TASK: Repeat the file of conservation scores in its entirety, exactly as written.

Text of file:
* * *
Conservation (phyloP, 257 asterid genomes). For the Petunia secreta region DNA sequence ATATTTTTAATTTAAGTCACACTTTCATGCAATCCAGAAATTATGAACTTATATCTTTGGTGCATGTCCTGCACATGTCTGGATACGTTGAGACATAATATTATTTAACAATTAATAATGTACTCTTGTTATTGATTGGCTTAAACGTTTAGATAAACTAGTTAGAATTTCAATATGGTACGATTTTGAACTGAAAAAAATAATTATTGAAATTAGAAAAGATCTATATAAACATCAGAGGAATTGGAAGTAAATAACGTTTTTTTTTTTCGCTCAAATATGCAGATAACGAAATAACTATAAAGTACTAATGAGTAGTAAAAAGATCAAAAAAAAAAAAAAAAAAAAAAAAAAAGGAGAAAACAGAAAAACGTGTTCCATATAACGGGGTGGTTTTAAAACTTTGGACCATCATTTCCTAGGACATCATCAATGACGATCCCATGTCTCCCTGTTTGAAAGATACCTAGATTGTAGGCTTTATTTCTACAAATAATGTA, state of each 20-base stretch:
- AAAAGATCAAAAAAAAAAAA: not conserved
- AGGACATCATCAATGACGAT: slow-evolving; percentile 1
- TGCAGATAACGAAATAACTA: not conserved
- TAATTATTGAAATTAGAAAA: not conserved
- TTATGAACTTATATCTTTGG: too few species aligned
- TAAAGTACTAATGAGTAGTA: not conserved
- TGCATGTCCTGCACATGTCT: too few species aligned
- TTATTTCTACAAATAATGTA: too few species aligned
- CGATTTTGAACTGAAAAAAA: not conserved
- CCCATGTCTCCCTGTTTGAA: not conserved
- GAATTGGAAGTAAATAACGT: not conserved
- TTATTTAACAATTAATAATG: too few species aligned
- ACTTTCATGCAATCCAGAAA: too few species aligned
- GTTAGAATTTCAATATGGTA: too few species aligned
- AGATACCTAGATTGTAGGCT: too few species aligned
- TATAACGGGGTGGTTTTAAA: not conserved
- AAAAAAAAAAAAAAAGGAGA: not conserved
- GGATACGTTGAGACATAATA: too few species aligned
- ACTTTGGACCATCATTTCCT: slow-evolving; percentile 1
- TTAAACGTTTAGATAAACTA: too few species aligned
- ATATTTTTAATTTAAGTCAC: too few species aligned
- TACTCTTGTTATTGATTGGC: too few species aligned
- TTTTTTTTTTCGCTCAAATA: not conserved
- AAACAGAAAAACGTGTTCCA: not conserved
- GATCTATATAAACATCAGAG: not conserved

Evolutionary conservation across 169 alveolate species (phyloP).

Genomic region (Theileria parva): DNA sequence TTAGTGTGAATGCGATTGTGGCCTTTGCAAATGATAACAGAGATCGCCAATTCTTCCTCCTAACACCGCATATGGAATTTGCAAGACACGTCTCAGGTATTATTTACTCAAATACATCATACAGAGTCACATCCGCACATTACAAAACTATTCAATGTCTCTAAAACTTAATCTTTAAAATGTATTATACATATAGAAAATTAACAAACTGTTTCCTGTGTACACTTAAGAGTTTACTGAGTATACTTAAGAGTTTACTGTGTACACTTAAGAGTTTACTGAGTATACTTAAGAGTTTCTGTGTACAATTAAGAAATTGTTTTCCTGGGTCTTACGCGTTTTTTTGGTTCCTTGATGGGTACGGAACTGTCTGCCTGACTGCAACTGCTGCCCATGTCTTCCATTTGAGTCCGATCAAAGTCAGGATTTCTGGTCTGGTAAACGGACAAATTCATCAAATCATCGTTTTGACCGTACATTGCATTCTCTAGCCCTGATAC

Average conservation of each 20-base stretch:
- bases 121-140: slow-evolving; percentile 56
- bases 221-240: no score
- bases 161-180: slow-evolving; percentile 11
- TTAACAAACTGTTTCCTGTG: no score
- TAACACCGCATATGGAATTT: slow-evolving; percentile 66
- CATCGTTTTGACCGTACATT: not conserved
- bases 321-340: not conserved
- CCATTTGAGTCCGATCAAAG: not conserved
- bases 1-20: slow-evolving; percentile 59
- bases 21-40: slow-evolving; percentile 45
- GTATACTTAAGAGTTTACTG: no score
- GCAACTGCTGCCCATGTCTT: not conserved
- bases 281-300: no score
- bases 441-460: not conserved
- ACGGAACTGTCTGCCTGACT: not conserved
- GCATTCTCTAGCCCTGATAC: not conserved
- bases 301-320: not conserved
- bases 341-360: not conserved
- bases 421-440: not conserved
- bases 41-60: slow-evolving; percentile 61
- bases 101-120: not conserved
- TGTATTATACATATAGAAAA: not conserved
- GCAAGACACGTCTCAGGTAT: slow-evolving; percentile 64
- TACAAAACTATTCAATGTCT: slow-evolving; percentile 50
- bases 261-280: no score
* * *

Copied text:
Conservation (phyloP, 257 asterid genomes). For the Petunia secreta region DNA sequence ATATTTTTAATTTAAGTCACACTTTCATGCAATCCAGAAATTATGAACTTATATCTTTGGTGCATGTCCTGCACATGTCTGGATACGTTGAGACATAATATTATTTAACAATTAATAATGTACTCTTGTTATTGATTGGCTTAAACGTTTAGATAAACTAGTTAGAATTTCAATATGGTACGATTTTGAACTGAAAAAAATAATTATTGAAATTAGAAAAGATCTATATAAACATCAGAGGAATTGGAAGTAAATAACGTTTTTTTTTTTCGCTCAAATATGCAGATAACGAAATAACTATAAAGTACTAATGAGTAGTAAAAAGATCAAAAAAAAAAAAAAAAAAAAAAAAAAAGGAGAAAACAGAAAAACGTGTTCCATATAACGGGGTGGTTTTAAAACTTTGGACCATCATTTCCTAGGACATCATCAATGACGATCCCATGTCTCCCTGTTTGAAAGATACCTAGATTGTAGGCTTTATTTCTACAAATAATGTA, state of each 20-base stretch:
- AAAAGATCAAAAAAAAAAAA: not conserved
- AGGACATCATCAATGACGAT: slow-evolving; percentile 1
- TGCAGATAACGAAATAACTA: not conserved
- TAATTATTGAAATTAGAAAA: not conserved
- TTATGAACTTATATCTTTGG: too few species aligned
- TAAAGTACTAATGAGTAGTA: not conserved
- TGCATGTCCTGCACATGTCT: too few species aligned
- TTATTTCTACAAATAATGTA: too few species aligned
- CGATTTTGAACTGAAAAAAA: not conserved
- CCCATGTCTCCCTGTTTGAA: not conserved
- GAATTGGAAGTAAATAACGT: not conserved
- TTATTTAACAATTAATAATG: too few species aligned
- ACTTTCATGCAATCCAGAAA: too few species aligned
- GTTAGAATTTCAATATGGTA: too few species aligned
- AGATACCTAGATTGTAGGCT: too few species aligned
- TATAACGGGGTGGTTTTAAA: not conserved
- AAAAAAAAAAAAAAAGGAGA: not conserved
- GGATACGTTGAGACATAATA: too few species aligned
- ACTTTGGACCATCATTTCCT: slow-evolving; percentile 1
- TTAAACGTTTAGATAAACTA: too few species aligned
- ATATTTTTAATTTAAGTCAC: too few species aligned
- TACTCTTGTTATTGATTGGC: too few species aligned
- TTTTTTTTTTCGCTCAAATA: not conserved
- AAACAGAAAAACGTGTTCCA: not conserved
- GATCTATATAAACATCAGAG: not conserved

Evolutionary conservation across 169 alveolate species (phyloP).

Genomic region (Theileria parva): DNA sequence TTAGTGTGAATGCGATTGTGGCCTTTGCAAATGATAACAGAGATCGCCAATTCTTCCTCCTAACACCGCATATGGAATTTGCAAGACACGTCTCAGGTATTATTTACTCAAATACATCATACAGAGTCACATCCGCACATTACAAAACTATTCAATGTCTCTAAAACTTAATCTTTAAAATGTATTATACATATAGAAAATTAACAAACTGTTTCCTGTGTACACTTAAGAGTTTACTGAGTATACTTAAGAGTTTACTGTGTACACTTAAGAGTTTACTGAGTATACTTAAGAGTTTCTGTGTACAATTAAGAAATTGTTTTCCTGGGTCTTACGCGTTTTTTTGGTTCCTTGATGGGTACGGAACTGTCTGCCTGACTGCAACTGCTGCCCATGTCTTCCATTTGAGTCCGATCAAAGTCAGGATTTCTGGTCTGGTAAACGGACAAATTCATCAAATCATCGTTTTGACCGTACATTGCATTCTCTAGCCCTGATAC

Average conservation of each 20-base stretch:
- bases 121-140: slow-evolving; percentile 56
- bases 221-240: no score
- bases 161-180: slow-evolving; percentile 11
- TTAACAAACTGTTTCCTGTG: no score
- TAACACCGCATATGGAATTT: slow-evolving; percentile 66
- CATCGTTTTGACCGTACATT: not conserved
- bases 321-340: not conserved
- CCATTTGAGTCCGATCAAAG: not conserved
- bases 1-20: slow-evolving; percentile 59
- bases 21-40: slow-evolving; percentile 45
- GTATACTTAAGAGTTTACTG: no score
- GCAACTGCTGCCCATGTCTT: not conserved
- bases 281-300: no score
- bases 441-460: not conserved
- ACGGAACTGTCTGCCTGACT: not conserved
- GCATTCTCTAGCCCTGATAC: not conserved
- bases 301-320: not conserved
- bases 341-360: not conserved
- bases 421-440: not conserved
- bases 41-60: slow-evolving; percentile 61
- bases 101-120: not conserved
- TGTATTATACATATAGAAAA: not conserved
- GCAAGACACGTCTCAGGTAT: slow-evolving; percentile 64
- TACAAAACTATTCAATGTCT: slow-evolving; percentile 50
- bases 261-280: no score